Foreign Policy: Have you been talking to people this week in Washington about your concerns over Russia?
Eka Tkeshelashvili: It's always part of the conversation. Russia continues to occupy important parts of Georgian territory -- not only from a territory point of view, but from the military standpoint. These are very convenient areas to be located militarily.
They can easily cut off communication lines if they just come a few kilometers out of Abkhazia. And when it comes to South Ossetia, it's only 40 miles from the capital. So this military presence is not only [a] political burden of being under partial occupation, but a substantial security threat because ... we firmly believe that Russia's aim when invading Georgia was not to annex Abkhazia and South Ossetia through occupation. The aims were much larger. Even larger than Georgia itself. And that those aims are not yet fulfilled.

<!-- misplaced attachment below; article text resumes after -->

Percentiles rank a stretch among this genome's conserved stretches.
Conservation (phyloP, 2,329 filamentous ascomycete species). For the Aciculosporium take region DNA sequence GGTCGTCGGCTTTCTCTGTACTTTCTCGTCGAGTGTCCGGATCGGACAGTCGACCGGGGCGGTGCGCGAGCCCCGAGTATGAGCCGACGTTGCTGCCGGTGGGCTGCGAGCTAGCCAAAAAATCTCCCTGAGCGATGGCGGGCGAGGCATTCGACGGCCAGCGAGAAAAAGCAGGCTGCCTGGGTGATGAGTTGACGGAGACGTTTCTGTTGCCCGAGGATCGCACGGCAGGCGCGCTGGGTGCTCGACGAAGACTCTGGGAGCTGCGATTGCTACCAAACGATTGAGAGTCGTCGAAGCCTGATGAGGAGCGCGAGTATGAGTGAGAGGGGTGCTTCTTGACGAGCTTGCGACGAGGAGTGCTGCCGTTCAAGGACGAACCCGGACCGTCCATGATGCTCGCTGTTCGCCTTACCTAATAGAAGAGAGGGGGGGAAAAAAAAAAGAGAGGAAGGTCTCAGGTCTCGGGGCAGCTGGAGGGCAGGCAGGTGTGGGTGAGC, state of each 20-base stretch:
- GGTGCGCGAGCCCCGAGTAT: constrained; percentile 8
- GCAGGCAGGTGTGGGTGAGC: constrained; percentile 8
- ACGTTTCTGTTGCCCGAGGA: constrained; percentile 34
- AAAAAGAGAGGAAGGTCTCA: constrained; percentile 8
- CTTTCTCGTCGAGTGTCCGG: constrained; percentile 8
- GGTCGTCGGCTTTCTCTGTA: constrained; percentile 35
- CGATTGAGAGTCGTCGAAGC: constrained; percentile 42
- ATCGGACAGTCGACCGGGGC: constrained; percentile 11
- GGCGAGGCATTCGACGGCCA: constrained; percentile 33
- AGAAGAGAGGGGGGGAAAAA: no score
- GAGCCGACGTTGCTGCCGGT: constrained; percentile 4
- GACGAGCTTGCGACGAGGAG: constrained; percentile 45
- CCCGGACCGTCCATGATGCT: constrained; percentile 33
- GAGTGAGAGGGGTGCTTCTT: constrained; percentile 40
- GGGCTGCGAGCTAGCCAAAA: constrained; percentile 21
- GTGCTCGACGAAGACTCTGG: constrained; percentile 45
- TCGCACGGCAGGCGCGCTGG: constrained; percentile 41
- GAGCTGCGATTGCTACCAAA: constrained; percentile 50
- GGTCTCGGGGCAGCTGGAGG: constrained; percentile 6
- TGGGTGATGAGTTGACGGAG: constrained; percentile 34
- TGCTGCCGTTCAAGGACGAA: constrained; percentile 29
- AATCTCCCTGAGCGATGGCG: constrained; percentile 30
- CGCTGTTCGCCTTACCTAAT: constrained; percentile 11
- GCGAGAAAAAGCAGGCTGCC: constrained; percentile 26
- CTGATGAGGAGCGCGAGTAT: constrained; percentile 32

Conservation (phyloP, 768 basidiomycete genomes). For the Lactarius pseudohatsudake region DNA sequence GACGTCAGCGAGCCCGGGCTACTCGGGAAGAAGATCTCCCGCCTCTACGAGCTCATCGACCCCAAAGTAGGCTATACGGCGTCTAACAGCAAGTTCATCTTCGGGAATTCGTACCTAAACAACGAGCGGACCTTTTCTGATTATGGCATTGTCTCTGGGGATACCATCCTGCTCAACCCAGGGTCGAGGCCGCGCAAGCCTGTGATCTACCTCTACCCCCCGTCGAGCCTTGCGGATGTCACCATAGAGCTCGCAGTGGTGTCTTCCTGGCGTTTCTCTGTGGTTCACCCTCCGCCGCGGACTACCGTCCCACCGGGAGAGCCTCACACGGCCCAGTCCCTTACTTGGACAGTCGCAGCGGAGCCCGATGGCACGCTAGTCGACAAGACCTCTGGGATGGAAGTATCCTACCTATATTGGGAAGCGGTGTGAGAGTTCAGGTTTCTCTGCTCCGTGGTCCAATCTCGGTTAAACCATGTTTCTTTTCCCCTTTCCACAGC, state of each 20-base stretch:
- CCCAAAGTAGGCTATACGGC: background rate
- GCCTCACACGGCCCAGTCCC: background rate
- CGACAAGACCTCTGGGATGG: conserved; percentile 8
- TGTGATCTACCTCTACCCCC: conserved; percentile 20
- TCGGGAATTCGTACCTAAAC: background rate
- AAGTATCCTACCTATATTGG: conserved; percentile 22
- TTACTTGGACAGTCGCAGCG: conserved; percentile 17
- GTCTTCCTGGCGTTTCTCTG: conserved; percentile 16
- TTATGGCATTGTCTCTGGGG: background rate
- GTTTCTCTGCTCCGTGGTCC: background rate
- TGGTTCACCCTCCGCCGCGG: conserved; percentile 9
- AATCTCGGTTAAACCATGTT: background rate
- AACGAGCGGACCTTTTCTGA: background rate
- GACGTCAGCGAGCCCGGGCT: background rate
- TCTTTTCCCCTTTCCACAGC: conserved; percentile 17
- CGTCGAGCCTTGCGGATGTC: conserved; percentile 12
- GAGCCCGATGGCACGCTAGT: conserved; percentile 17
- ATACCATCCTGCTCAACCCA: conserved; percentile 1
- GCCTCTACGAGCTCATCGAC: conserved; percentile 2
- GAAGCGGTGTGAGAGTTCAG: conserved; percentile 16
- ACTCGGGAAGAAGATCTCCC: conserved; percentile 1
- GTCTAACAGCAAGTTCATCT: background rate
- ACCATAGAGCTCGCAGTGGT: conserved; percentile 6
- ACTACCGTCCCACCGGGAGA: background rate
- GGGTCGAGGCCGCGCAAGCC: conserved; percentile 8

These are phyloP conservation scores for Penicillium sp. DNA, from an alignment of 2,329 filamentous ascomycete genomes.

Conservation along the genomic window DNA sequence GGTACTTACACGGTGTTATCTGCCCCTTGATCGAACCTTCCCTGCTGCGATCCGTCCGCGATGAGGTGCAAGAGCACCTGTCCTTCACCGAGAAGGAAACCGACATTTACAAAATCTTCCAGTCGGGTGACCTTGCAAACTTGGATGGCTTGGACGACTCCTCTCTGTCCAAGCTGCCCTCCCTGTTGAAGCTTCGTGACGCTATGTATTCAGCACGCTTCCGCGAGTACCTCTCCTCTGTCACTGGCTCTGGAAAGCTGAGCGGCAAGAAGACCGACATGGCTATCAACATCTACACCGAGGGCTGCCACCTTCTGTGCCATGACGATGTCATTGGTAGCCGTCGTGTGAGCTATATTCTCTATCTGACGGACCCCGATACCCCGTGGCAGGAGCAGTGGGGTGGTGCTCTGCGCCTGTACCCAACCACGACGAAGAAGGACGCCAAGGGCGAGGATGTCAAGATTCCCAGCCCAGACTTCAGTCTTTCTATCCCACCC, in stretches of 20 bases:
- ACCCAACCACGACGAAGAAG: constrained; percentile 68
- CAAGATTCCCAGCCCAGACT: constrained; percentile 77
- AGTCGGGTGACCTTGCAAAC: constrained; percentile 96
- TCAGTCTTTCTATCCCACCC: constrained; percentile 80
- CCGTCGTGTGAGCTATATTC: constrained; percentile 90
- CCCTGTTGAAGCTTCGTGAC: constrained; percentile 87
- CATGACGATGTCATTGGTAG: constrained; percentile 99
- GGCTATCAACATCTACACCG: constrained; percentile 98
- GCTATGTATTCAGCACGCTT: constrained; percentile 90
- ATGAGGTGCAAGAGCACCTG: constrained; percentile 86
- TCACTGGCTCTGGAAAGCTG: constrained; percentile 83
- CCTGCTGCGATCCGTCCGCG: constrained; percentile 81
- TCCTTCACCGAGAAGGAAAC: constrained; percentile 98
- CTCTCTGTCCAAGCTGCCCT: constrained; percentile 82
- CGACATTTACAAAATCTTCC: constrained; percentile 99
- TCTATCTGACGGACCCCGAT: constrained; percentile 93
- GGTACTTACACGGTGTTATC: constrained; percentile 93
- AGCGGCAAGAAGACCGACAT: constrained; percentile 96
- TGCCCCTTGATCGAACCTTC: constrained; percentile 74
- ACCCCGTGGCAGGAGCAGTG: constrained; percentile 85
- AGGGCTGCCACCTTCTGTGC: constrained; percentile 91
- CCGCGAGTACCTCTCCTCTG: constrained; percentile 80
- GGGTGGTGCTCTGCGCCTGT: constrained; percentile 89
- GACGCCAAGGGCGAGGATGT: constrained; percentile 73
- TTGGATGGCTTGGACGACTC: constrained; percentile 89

FP: So do you see the prospect of future tensions?
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